Fifty-six percentage of participants that consume Tuak in straightened up way had higher DMF-T score when compared with those who drink Tuak slowly. However, the decay (D) value of the samples that consumed Tuak was gradually higher at 4.77. This shows that consuming Tuak by slowly drinking aggravated caries. Food or beverages in liquid form have a stronger attachment to the tooth surface than a solid form. If Tuak was drunk slowly, more part of the palm wine attached to the surface of the tooth than if drunk straightened up, although the results of statistical analysis show that there is no significant difference between drunk slowly and straightened up.
[Table 2] showed no significant difference in caries severity between drinking Tuak time during the day and during afternoon. DMF-T value for daytime Tuak drink was 6.12 and for afternoon Tuak drink was 6.58. Although no significant difference was observed, the severity of the caries was quite high. Judging from the value of D, participants who drank Tuak in the afternoon had a higher value of 4.24 compared to those who drank during daytime at 3.94. This can be caused by the consumption of other food during the day, which helps in the mechanical cleaning process so that the remaining Tuak attached to the tooth surface can be reduced. Although in the afternoon after drinking Tuak, the participants were lazy to brush teeth, reinforced with 56% participants data who only brushed teeth once a day or not at all, so that can aggravate the caries level.,,,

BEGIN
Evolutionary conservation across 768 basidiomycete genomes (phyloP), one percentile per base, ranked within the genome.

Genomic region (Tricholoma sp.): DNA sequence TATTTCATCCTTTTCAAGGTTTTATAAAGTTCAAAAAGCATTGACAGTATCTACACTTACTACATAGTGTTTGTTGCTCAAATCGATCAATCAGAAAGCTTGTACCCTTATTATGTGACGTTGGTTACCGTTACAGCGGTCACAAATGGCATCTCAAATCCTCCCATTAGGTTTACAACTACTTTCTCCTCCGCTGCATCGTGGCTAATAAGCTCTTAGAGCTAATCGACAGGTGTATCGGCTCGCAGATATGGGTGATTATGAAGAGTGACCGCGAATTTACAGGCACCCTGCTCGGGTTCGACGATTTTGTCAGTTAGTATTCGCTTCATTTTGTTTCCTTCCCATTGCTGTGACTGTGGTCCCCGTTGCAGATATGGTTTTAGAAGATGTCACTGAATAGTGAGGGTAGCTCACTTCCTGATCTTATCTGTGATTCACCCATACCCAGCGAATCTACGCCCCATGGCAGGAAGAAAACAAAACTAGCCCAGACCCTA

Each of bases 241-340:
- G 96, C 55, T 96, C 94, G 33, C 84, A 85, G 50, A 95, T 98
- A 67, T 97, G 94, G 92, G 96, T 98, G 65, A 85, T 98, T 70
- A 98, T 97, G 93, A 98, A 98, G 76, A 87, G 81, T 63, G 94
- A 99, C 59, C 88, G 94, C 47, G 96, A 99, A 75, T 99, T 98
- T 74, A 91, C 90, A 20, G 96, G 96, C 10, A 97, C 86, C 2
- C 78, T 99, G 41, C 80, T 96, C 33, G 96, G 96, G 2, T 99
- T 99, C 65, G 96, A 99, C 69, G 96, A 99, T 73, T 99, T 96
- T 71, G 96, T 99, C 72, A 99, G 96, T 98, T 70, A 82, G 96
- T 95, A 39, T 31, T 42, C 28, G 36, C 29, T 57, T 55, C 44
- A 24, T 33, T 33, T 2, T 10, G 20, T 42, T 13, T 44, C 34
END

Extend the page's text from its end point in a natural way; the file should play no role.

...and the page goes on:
From the result of study, we can provide knowledge about the effects of Tuak drinking habits on dental health so that Tuak drinkers in Indonesia could be more aware to their oral health conditions caused by their habit of consuming palm wine. This study looked at the caries level of a palm wine drinkers in the age group of 20–40 years in Indonesia. The results were very positive; however, because we only looked at Indonesian participants at certain age range, these findings may not translate to participants of other ethnicities or participants with some ethnicities in other age group.
From this study, we can conclude that the habit of drinking traditional palm wine can lead to dental caries. People who had consumed 2–3 glasses or more palm wine per day had higher DMF-T score than those who had consumed only one glass of palm wine per day. This suggests that the more a person consumes palm wine, the higher the severity of the caries. This study provide findings about the effects of Tuak drinking habits on dental health, that could be used by the dental practicioners as a dental health education.
Financial support and sponsorship
Conflicts of interest
There are no conflicts of interest.
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[Table 1], [Table 2], [Table 3]